In My Shoes

In My Shoes Monday: How I Stay Inspired

What I’m doing now is as far away from what I thought I would be doing as you could get. I was a science major who became a teacher who worked on websites who was a stay at home mom. I’ve done a lot of different things and at no point did I really want to be the head of a global company. If you ever asked me the probability of doing that, I’d have said almost zero. But dreams change and paths change and life changes. And what got me here is, as cheesy as it is to say this: a calling. There’s no other way to say it. And it inspired me then and it has continued to inspire me. 

I was doing dishes with my husband and I told him about this idea that had a lot of potential. He told me I had to go for it. And then when things started to grow and change for LimeLife, we could see what it was doing for women’s lives. I remember saying to him, “I’m starting to see that this isn’t just a business but this is a way for people to change their lives and their circumstances.” I was hesitant to continue diving in because as we grew, it was taking time away from my family but my husband told me, “You have no choice./ You have to do this.” 

So I think that for a long time, I was dragging my feet at this very powerful thing pulling me. I had wanted to continue being a stay at home mom to my three kids. So for me, getting inspired and staying inspired was absolutely critical in the beginning because I had this resistance to what I was doing. But the inspiration at that time when the company was young was the sales field and the stories of the customers kept me going. Every time I felt resistant I would have a party and start talking to people about the products and I would just hear their reactions about how products changed their skin or gave them confidence. Sometimes I’d go to a beauty show and I’d be so inspired I actually couldn’t sleep. 

When you start talking to women who you think are confident, and then you see how broken that confidence is, like you see them start playing themselves small but other people around them are lifting them up and saying positive things about them, that is inspiring. I remember one woman saying she had dark pigmentation around her eyelids and I told her people buy eyeshadow that color and it gave her this different way of viewing things. We just did a little tweak with concealer so it looked more like eyeshadow, and that one little thing made it look rested and more vibrant and for her that was like this huge moment, and everyone was freaking out because something she had really hated about herself was an amazing asset.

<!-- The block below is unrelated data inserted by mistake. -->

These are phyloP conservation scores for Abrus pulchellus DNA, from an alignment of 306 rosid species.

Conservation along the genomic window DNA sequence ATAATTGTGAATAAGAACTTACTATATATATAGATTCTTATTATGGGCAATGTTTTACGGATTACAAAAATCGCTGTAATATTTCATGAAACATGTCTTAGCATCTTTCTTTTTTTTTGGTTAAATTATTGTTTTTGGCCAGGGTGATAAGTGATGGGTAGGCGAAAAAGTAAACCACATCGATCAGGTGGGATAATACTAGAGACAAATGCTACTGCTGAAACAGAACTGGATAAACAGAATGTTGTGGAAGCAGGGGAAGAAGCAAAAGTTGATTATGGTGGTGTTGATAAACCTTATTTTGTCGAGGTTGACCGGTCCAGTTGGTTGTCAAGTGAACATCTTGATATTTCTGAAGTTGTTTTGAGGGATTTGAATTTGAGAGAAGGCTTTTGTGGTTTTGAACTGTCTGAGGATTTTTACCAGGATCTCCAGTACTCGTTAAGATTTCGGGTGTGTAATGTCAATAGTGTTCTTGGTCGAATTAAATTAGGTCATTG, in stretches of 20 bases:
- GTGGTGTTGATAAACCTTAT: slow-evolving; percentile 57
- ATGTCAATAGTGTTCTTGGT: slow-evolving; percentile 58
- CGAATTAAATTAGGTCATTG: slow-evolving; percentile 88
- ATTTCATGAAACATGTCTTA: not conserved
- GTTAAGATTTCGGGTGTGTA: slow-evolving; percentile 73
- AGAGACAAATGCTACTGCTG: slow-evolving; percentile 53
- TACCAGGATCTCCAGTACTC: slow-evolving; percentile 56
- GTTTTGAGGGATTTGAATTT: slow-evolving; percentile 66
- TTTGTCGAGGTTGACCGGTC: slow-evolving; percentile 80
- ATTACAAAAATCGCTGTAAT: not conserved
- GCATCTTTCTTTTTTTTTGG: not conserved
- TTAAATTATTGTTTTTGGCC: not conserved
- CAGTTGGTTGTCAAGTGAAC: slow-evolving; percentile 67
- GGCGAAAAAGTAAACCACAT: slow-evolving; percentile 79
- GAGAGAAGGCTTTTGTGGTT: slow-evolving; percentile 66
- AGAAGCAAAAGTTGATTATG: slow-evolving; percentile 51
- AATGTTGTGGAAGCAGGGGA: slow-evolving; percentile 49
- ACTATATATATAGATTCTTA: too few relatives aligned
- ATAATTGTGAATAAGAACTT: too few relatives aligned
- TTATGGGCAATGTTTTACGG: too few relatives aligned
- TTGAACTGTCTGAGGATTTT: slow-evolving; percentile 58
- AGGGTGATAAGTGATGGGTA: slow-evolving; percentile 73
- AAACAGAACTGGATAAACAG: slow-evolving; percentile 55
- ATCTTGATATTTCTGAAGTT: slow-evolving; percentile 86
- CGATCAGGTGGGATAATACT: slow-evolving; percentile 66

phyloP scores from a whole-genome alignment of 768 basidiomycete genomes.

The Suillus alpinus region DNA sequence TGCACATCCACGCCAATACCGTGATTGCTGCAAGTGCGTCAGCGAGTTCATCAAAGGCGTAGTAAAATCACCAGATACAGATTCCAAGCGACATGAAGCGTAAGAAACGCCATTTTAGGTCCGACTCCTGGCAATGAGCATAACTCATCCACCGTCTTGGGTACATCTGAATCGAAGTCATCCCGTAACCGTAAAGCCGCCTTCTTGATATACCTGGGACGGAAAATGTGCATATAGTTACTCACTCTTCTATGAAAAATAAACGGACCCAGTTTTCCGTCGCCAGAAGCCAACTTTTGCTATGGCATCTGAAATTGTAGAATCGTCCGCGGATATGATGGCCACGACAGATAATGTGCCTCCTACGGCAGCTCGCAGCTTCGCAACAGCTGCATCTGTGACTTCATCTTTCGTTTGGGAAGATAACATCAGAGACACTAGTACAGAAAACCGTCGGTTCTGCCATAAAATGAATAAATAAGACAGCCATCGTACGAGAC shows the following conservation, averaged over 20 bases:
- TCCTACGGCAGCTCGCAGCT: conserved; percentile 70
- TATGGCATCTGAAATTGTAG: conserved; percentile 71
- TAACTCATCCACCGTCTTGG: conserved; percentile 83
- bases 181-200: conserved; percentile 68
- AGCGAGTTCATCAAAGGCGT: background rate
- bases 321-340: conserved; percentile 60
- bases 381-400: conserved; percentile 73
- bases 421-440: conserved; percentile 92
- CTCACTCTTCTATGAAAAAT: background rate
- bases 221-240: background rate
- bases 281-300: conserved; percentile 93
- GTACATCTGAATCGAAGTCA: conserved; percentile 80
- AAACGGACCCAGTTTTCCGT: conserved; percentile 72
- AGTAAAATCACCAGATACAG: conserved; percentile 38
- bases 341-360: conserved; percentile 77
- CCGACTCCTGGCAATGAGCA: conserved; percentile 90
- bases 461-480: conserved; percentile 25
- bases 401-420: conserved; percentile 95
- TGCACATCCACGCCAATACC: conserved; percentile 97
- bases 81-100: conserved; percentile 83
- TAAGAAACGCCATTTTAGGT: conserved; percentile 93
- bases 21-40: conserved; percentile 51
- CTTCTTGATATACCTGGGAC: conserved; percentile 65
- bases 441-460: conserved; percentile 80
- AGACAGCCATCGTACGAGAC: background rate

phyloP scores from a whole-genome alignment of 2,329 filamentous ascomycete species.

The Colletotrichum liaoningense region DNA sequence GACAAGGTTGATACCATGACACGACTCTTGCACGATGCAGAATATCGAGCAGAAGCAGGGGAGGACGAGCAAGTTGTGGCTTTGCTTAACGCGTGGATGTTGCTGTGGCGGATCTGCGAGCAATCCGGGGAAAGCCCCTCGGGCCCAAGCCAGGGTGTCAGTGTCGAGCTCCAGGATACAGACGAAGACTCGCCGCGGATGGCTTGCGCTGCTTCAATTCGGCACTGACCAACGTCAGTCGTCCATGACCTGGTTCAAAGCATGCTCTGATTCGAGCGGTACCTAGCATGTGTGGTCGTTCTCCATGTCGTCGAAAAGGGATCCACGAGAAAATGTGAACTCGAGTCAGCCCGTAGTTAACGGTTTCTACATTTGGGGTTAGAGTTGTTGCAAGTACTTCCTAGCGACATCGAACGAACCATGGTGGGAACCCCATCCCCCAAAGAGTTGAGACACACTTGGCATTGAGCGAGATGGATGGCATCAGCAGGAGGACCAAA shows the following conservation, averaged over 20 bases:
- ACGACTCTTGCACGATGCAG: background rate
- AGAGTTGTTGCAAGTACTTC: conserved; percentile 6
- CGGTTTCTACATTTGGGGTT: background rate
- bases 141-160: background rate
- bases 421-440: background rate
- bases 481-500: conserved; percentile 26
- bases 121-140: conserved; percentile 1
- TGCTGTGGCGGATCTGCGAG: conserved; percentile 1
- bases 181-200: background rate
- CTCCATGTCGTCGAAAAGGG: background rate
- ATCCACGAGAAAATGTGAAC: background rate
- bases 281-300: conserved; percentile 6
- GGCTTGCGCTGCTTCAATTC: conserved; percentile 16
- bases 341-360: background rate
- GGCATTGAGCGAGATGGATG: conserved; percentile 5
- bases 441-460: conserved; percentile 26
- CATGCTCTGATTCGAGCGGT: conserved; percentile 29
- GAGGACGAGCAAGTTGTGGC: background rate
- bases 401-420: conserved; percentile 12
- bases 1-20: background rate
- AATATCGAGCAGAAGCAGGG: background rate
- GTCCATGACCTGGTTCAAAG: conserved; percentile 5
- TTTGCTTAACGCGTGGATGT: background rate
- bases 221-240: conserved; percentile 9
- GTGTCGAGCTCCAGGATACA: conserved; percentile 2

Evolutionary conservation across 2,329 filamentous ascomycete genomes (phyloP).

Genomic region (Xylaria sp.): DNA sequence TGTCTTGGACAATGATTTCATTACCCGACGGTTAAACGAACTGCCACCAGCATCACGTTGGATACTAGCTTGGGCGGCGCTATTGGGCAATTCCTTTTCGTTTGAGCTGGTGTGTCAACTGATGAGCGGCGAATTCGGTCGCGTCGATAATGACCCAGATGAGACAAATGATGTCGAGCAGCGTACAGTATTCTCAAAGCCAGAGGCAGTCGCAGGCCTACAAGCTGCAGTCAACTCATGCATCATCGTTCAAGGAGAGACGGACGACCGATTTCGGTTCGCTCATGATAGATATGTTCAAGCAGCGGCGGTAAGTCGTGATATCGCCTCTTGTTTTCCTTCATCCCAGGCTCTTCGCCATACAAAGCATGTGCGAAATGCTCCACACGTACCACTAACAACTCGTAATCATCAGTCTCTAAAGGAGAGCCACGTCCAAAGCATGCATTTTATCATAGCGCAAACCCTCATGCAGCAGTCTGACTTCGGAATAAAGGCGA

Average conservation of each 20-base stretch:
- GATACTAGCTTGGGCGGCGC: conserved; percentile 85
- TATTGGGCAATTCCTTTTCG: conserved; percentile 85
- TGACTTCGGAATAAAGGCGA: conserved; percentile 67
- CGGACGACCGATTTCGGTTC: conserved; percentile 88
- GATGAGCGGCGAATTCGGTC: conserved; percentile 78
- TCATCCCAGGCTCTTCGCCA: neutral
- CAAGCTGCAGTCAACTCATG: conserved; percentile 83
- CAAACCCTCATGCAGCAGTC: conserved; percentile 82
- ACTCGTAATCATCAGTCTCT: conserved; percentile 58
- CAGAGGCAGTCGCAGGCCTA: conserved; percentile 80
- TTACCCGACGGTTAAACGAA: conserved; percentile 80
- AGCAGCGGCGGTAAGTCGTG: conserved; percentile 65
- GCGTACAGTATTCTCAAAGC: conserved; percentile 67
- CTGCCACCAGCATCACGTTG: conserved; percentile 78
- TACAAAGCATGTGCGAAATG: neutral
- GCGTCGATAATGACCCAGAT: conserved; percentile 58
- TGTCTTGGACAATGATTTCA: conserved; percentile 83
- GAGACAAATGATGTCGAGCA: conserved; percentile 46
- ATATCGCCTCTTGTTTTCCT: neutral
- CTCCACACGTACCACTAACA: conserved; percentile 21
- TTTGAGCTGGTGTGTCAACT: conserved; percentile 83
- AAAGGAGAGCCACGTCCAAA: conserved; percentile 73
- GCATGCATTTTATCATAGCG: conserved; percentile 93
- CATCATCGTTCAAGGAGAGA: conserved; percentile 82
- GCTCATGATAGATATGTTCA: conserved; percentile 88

So in the early years getting inspired meant really connecting with customers and that’s still one of the most important sources of inspiration for me. I don’t get to do it enough now that we’ve matured as a company, but I do hear it from the Beauty Guides. And I know that whether a woman has a good experience at LimeLife or a bad experience at LimeLIfe, that experience is actually evolving her to be the most happy, so I don’t put judgment on LimeLife itself. I’m not, like, everyone has to have a good time here, but if they pick up one or two things that allows them to get on a path where they’re going to be really happy then I feel like this is a really worthy mission. 

Outside of the company, I lean on my family, my siblings and my husband and children for support and inspiration. My oldest daughter is 17, and I have another daughter who is 14, and my son is 11. When they know I’m exhausted, they know exactly what to say to either put me back to work or make me energized, like: “Mom we see what we’re doing. We see how you work so hard.” When your daughter says that to you, it’s the most important thing, or when your son says things like, “How are you able to cook dinner and do your job?” You see that he has a deep respect for all the juggling that a parent does. 

I seek other inspiration, too, in the form of Super Soul Conversations, the podcast. I feel like Oprah has such a breadth of experience that when she delivers someone on that podcast you know there is value for anyone who hears that. It doesn’t matter where you are in your life whether it makes you a better friend, communicator, CEO or whatever it is. I’m also a very spiritual person, which is different from being religious. I’m not a religious person. I like to stay connected to sources of love and hope, so that’s why I call myself more spiritual because I can find it outside of an organized religion. 

I learn a lot from the podcast, though, and have learned a lot from Oprah in general. I remember seeing Martha Beck on The Oprah Show when I was a young mom folding laundry. Martha Beck wrote a book called Finding Your Own North Star, and I think it should be required reading for everybody in the world. Of course, everybody has their own sources of inspiration. But this is just I get mine. 

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